– What is the efficiency of the extraction method?
– Laboratory competence- is the lab reliable for this type of analysis?
– Analytical methodology- LC or GC, and what type of detection method?
Lengthy discussions can arise from each of these variables, and still not provide a satisfactory answer. At best, we can only share some of our own data in general terms.
Experience over time
Since the early 1990s, we have collected a lot of analytical data on the amounts of cannabinoids and other phytochemicals that are produced by FINOLA and other hemp varieties. From this data, we can make some general statements that may be helpful to you:
Production from industrial scale field conditions
For an open pollinated hemp crop, the top third of the plants can be harvested with a standard grain combine to recover the hempseed and the green vegetative material. The vegetative material will include the leaves, flowers, bits of stem, etc. This must be separated from the hempseed at the time of harvest or just after harvest. In any case, you must begin to dry the harvested materials within a few hours after harvest, to avoid the certainty of a mould problem.
In 2018, we organised a broad survey of field samples from six industrial scale FINOLA farmers in Finland. All samples were collected at the same time as the grain harvest. The amount of CBD in the dried vegetative material ranged from 0.67% to 7.35% CBD, with an average value of 2.19% CBD.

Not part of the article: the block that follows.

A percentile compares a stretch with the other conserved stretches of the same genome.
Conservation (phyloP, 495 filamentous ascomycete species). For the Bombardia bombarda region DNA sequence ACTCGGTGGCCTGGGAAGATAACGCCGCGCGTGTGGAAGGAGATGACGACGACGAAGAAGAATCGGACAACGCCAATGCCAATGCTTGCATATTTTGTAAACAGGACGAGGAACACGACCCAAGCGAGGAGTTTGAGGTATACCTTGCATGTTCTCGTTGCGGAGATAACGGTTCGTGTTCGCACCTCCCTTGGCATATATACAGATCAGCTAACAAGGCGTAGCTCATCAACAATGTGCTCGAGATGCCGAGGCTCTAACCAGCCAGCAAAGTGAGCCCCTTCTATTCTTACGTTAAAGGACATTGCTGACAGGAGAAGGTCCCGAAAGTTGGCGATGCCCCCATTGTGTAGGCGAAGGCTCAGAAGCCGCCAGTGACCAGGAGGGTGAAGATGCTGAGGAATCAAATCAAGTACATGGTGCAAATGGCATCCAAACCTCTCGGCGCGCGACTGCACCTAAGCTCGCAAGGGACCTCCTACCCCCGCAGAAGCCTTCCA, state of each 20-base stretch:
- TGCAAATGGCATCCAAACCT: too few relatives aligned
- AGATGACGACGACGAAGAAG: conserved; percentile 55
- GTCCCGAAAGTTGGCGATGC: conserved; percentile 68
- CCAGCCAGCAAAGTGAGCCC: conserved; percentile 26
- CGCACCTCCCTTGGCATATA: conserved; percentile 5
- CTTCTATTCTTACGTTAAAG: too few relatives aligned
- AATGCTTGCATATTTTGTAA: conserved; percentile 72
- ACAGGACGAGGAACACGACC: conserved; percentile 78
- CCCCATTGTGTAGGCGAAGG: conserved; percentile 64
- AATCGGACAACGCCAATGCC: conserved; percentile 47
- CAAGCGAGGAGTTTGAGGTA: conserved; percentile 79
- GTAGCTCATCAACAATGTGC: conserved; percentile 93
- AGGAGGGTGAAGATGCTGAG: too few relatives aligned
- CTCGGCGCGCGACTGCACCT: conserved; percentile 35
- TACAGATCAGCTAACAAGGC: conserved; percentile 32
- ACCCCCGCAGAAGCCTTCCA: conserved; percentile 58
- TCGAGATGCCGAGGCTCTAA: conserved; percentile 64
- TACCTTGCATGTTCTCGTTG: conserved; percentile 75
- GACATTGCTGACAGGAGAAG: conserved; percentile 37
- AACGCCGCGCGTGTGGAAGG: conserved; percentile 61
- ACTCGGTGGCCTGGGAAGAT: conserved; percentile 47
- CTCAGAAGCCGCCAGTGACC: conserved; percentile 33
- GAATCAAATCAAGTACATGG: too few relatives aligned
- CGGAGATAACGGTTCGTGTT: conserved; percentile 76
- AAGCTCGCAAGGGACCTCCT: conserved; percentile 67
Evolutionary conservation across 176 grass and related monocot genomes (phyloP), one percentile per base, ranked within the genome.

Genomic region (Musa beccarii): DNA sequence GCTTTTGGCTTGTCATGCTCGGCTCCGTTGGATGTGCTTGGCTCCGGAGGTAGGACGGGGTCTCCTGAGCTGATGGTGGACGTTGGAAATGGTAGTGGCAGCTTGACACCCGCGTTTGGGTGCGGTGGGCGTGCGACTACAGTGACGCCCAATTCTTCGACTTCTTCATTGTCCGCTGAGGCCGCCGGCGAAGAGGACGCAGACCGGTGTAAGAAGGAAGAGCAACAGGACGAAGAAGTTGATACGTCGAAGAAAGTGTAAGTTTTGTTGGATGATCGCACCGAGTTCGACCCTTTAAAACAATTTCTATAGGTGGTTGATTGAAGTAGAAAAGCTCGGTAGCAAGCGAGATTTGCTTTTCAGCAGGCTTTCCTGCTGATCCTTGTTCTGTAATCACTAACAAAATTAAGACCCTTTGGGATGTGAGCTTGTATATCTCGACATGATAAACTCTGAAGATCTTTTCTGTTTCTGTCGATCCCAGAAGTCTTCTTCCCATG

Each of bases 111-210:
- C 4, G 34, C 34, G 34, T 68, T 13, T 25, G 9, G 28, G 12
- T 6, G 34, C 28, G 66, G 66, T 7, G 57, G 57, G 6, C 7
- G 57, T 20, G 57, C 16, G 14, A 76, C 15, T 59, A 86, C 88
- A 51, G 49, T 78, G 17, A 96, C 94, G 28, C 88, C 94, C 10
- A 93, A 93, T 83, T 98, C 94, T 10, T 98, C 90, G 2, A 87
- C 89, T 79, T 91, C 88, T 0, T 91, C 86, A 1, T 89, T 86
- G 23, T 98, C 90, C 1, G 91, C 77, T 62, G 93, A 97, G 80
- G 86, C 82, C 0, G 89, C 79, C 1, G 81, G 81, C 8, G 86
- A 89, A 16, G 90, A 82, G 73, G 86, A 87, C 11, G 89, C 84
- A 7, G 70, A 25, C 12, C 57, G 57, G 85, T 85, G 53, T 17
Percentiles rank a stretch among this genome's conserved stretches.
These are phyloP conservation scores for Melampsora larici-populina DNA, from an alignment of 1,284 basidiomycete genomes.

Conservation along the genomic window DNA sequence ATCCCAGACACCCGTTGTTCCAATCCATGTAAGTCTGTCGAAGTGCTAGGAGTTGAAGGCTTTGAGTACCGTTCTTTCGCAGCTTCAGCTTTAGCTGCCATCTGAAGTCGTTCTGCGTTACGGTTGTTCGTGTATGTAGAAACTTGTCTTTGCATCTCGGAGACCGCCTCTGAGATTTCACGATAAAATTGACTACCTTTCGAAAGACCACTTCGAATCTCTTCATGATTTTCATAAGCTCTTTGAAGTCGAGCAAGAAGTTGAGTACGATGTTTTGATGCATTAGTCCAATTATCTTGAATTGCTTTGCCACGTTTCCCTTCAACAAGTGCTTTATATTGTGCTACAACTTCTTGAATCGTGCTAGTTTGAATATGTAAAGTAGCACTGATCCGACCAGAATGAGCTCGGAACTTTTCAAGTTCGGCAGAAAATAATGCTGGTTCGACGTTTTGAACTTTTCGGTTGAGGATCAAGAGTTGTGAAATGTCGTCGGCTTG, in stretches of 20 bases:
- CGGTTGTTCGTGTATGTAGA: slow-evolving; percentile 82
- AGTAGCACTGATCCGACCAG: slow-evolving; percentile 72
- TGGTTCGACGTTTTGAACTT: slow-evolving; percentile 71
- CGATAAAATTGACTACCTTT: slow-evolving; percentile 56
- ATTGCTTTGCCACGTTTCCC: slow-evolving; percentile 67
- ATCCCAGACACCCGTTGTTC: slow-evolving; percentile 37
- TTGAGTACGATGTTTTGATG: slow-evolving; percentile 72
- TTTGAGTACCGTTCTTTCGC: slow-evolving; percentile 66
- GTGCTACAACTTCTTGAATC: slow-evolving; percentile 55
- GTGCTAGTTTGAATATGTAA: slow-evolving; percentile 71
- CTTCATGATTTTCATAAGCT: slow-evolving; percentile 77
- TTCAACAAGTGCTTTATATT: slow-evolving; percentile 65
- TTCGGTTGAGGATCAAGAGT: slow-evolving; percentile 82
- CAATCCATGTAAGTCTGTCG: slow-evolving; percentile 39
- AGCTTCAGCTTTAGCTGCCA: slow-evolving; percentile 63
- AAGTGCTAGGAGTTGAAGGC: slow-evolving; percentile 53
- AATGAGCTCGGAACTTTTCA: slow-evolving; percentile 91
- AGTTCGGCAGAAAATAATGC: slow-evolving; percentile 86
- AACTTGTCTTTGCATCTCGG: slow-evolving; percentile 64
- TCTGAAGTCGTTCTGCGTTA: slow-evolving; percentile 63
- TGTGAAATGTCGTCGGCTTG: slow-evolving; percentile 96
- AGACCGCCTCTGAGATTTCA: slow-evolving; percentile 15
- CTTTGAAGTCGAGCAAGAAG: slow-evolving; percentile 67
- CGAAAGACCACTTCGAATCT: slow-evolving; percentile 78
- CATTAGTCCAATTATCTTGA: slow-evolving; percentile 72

Production from smaller scale row crop or garden scale conditions
If stems and large leaves are not included in the analysed sample, and only the apical tips of the mature, seedless female FINOLA flower are analysed, then the amount of CBD can exceed 15%.
Time of sampling
The phytochemical composition is always changing throughout a hemp plant’s life. For industrial scale production, with male and female plants, it only makes sense to link the vegetative harvest time with the grain harvest. This takes a lot of planning and coordination, and we do not have any more to say about that at this time. You have to figure this out for your own circumstance. For the row crop or garden scale production of mature, seedless female flowers, the grower is advised to observe the trichome density on the leaves to determine the optimal time of harvest. Again, you have to figure this out for your own situation.
The sample for analysis